Don’t blame doctors for capitation’s downfall

A study of the obvious: surgery rates increased when surgeons are paid on a fee-for-service basis.

But don’t blame the doctors for the current reimbursement system. It was the patients who revolted against the capitated model. I thought capitation was a perfectly reasonable approach to reign in health care costs.

Don’t hate the players, hate the game. (via Managed Care Matters)

Comments are moderated before they are published. Please read the comment policy.

  • Anonymous

    Why shouldn’t doctors have any blame? They bitch incessantly about the payment model, yet only a tiny percentage of them are willing to wean themselves from its tit.

    As long as the payees aren’t leaving, what impetus is there for change?

  • Kevin

    Let me ask – wean themselves off to . . . what? What other option is there other than FFS? Cash only? Going back to the rejected model of capitation? I’d like your suggestions.

    Physicians didn’t make the FFS rules, but are just making the best of a sorry situation.


  • Anonymous

    Yes, you can go cash only, like architects, lawyers, accountants, etc. You absolutely have that right. That right comes with significant risks, however, including the very real possibility of substantially less income.

    Doctors talk about the free market, and they complain about their current system and any proposed alternatives incessantly, but the truth is right now the majority of you are making an incredible living off the current system, and most aren’t willing to risk that.

    You tell us patients over and over that this system sucks, and that single payer sucks, so what else do you have left but cash? Yet there is nothing stopping you from doing it and you still don’t.

    Why is that?

  • Anonymous

    Kevin, what happens in a capitated system is also no surprise: PCP’s end up turfing a lot of junk to specialists. After all, why should you spend that extra time or see extra patients if you get exactly the same amount of money as the guy down the hall who doesn’t bother?

    Having said that, the current system of reimbursement is fostering this same behavior, but for different reasons – not the least of which is malpractice fear.

  • Anonymous

    So paying for work increases the amount of work provided. This should come as no surprise to anyone who works for a living.

    The authors of articles like this tend to assume that the amount of surgery under the capitated system is just right and anything more is too much. This glaring assumption needs to be proven, not merely accepted. Under which model (more or less surgery) are the patient’s actually better off. If it’s a toss up and the reimbursement sucks, then the capitated plan might tend to produce too little surgery.

    Just because there is a difference in surgical rates does not conclude which rate is the preferred.

  • Anonymous

    I can assure you that capitation does not decrease utilization. And almost all of the Medicare HMO’s capitate my speciality in this large city.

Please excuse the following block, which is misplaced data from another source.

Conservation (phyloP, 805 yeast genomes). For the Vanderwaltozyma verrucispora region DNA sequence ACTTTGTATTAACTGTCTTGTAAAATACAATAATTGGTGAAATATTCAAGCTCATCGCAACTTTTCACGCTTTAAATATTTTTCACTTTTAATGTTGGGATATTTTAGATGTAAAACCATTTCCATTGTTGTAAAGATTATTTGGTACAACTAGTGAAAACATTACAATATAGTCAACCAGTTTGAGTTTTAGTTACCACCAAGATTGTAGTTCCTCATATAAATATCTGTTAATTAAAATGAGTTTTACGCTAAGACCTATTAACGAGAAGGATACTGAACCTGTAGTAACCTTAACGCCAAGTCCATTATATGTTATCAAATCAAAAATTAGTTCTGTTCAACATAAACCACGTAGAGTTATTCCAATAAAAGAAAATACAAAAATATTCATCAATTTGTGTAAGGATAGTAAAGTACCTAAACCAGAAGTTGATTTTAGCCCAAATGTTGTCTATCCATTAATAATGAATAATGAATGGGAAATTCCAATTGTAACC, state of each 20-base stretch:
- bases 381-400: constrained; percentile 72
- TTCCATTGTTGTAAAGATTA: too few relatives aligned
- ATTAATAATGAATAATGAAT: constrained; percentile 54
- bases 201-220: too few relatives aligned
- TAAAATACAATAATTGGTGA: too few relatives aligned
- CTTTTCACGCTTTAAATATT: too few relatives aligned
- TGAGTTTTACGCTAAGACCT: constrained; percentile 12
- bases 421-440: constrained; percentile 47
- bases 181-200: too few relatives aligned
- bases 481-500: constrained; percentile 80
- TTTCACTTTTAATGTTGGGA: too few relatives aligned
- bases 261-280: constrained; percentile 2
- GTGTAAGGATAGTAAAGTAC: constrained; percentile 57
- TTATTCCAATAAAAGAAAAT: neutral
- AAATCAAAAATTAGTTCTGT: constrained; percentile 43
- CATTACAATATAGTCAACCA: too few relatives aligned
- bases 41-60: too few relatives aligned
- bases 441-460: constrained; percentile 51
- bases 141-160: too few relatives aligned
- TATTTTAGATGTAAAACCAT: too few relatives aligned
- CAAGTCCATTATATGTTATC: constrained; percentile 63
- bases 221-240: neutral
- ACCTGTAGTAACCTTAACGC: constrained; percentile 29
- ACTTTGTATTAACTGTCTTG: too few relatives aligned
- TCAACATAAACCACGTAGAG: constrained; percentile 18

The capitated herd tends to consist of patients who are corraled at Denny’s or the like into health plans promising all kinds of benefits at little or no additional cost. One version in my town allows access with no copay, even for specialists. This encourages your existing patients to defect if you participate in these plans as they perceive they can still see you but at a lower cost. These patients often are the sickest, with a high incidence of pathology (added to by the Grand Slam breakfast they eat while they are wooed by the HMO!). This type of solicitation would surely be deemed an illegal Medicare enticement if any physician engaged in similar tactics to attract traditional Medicare patients to his practice.

    HMO patients have very little, if any, choice of physician, especially subspecialists (hint: there is no reason to participate in capitated plans as a subspecialist; you can only lose). The patients are there to see you only because you are “on their plan”, not because they freely chose you. This is the worst reason I can imagine to chose to see me and I tell them that.

    If you are in a multi-physician group which bases pay on production, as I am, guess what happens? You treat the capitated patients just like anyone else. And that is how medical care should be. Sick patients require more visits, more surgery, and more tests. Any other method of compensation that punishes providers for providing needed care for needy patients is unethical. I am not an insurance company; but essentially you function as one when you accept a capitated contract.

    The trouble is that the pie is fixed, and it does not reimburse enough to care for these sick patients. And if have an overutilizing physician in your multi-physician practice it decreases the pie for the rest of your partners.

    Guess what happens next? Those partners drop out of the capitated plan like I have. The patients who want to see me for the right reason, i.e. by choice rather than coercion, may do so by switching to another plan or by paying out-of-pocket. And that is the American way.

Most Popular